Benjamin Simons Family

and Milligan Family Tree

Milligan Descendants and Ancestors of Charleston SC 

                       

If you are related to our family, please contact us.  We would like to hear from you and if you wish, add your family info.   
 
HomeAbout UsJacob's FamilyMilligan AncestorsFamily TreeAllied FamiliesSitemapContact Us

Benjamin Simons was a relative of the DuPre family and also married his cousin, Mary Esther Dupre`, the daughter of Josias Dupre and Martha Brabant.  The first wife of Captain Jacob Milligan, Margaret Bennett, was the great granddaughter of Benjamin and Mary Simons.

  Please click thumbnail to see family line.

Benjamin Simons History

From the Book: Thomas Grange Simons III, His Forebears and Relations, 1954 Charleston: (copy found at SC Archives, Columbia, also available at Higginson Books:

Notes on the Simons Family. p. 73
Benjamin Simons I (1672-1717) was born in 1672 in the region of La Rochelle and the Ile de Re' on the Bay of Biscay. Orphaned early, he was adopted by his aunt Martha DuPre', the wife of Josias DuPre', a Huguenot minister. When Louis XIV revoked the Edict of Nantes in 1685, the DuPre' family was among the Huguenots who fled from France. Benjamin went with his foster parents to the Netherlands - to Middleburg, the capital of the Province of Zeeland, Walcheron Island, at the mouth of the River Schelde. From here the family proceeded to England and soon crossed the Atlantic to Carolina; and although there is no evidence that they came in the Royal Navy Frigate Richmond, which made several trips, it is known that by 1686 they were in Carolina, living in the Orange Quarter on the South Bank of the East Branch of the Cooper River.

When he was 20 years old, he married his first cousin, Mary Esther DuPre', the daughter of his foster parents. (Josias DuPre', Jr., the brother of Mary Esther, married Sarah Garnier in 1701 and had five children. However, "the two cons of M. DuPre' unaccustomed to the privations and labors incident to emigrant life soon became tired of it and returned to La Belle, France.")(SC Historical & Genealogical Magazine, Oct. 1936). Their first three children were baptized "in the house of Maptica" (Family Bible of Thomas G. Simons III in the library of the SC historical Society). As there is no record of a house or plantation by that name, it is believed that this may have been an Indian name applied to the place afterwards called "Middleburg", or possibly to the house of the Rev. Josias DuPre' nearby. Their fourth child was baptised in the house near Pompion Hill which Benjamin Simons built and called "Middleburg" in remembrance of his first place of refuge.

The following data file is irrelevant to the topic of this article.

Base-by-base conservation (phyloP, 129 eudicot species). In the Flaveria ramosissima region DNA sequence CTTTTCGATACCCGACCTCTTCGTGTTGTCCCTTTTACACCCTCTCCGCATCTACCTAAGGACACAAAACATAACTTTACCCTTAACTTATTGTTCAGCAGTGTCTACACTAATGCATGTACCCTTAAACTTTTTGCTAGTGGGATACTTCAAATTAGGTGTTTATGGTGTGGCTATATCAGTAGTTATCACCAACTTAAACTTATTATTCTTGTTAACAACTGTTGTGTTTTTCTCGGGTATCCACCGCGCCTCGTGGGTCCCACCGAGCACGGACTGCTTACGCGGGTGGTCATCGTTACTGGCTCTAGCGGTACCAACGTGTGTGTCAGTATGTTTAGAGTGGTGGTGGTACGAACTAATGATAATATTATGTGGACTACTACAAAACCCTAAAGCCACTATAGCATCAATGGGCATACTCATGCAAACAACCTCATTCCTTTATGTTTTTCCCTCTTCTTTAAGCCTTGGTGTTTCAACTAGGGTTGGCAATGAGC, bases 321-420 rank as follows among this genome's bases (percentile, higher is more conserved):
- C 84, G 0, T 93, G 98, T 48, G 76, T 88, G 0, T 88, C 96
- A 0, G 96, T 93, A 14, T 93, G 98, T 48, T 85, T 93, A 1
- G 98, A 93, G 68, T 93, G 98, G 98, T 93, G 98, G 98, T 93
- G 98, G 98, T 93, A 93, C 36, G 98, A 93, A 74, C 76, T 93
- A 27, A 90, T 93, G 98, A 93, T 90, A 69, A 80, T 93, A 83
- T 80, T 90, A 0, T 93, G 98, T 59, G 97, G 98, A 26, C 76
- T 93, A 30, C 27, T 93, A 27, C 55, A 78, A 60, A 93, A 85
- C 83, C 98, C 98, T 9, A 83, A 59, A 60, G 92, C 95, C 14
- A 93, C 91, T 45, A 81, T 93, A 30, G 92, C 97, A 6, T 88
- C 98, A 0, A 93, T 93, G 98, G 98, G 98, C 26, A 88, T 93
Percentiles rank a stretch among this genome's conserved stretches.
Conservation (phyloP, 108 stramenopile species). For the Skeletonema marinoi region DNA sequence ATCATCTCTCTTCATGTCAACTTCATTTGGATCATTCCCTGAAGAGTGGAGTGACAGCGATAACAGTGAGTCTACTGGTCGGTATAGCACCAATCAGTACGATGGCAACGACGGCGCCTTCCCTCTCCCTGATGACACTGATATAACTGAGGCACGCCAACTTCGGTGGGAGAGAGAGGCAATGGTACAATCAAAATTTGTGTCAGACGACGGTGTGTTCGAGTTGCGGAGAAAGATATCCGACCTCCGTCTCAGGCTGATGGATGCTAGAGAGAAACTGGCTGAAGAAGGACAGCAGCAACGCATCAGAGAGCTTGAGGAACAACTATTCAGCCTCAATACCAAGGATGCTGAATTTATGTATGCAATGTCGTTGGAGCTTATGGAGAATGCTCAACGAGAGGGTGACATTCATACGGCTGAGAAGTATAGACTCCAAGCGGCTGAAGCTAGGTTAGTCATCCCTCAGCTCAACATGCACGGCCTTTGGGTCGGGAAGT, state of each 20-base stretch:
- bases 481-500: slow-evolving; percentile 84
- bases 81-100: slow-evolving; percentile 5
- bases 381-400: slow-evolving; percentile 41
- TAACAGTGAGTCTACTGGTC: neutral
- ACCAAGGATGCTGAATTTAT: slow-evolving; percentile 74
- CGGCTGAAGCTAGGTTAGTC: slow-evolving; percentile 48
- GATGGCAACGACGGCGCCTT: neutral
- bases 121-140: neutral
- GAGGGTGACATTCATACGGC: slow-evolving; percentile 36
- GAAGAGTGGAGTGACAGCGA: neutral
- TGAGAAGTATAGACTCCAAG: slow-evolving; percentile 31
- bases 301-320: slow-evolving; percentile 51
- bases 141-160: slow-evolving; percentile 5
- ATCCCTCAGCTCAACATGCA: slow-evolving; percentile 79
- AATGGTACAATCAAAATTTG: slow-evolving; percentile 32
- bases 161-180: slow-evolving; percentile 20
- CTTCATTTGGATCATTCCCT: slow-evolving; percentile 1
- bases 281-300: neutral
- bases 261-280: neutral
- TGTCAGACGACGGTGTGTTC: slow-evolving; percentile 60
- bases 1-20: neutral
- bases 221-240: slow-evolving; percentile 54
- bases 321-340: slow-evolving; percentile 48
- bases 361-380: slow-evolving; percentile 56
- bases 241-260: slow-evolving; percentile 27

Back of Middleburg Plantation HouseBenjamin Simons was highly thought of , as these directions to Gov. Ludwell from the Lords Proprietors show:

We do wish that you would pick out from amongst the moderate part of the people honest men industrious of parts and affectionate to us and raise them to office by degrees that they may in time be qualified to be of the first rank. We heare well of one Capt. Simons who hath paid the rent due and bought his land that he may be troubled no more. This man we desire that you will make a Justice of the Peace. If you have no sufficient reason to the contrary and he may in time be also an assistant in the County Court for we heare he lives well with his neighbors and deals fairly with all men and we would have all such men encouraged and brought up by degrees to be fit for the highest imployment's......"
(Letter from the Lords Proprietors to Gov. Phillip Ludwell, Apr 12, 1693, British Public Records Office, Vol 1691-1697,. p.94)

He was an extensive landowner at an early age, for we find 100 acres in Berkley County allotted to him as of 15 July 1697, 350 acres as of 5 May 1704, and 1000 acres granted by the Lords Proprietors 7 May 1709. (This grant is still in the possession of a member of the family). Considering the difficultly of travelling the then great distance to the county court house to apply for the deeds of allotment, and the length of time required for the formalities of the large grant to cross and recross the Atlantic, there is no doubt but that these lands were occupied for some time before the dates of record. Middleburg Plantation, adjacent to Pompion Hill Chapel of the Parish of St. Thomas and St. Denis on the eastern Branch of the Cooper River, comprised 2599 acres at the death of Benjamin Simons III in 1789. Benjamin Simons I and his wife are thought to be buried under the present (1954) Pompion Hill Chapel. 
 

Copy of a land grant was found on the SC GENWEB : http://www.geocities.com/Heartland/Acres/3207/grant.htm        

Grant of Land From The Lords Proprietors to Benjamin Simons, 7 May 1709: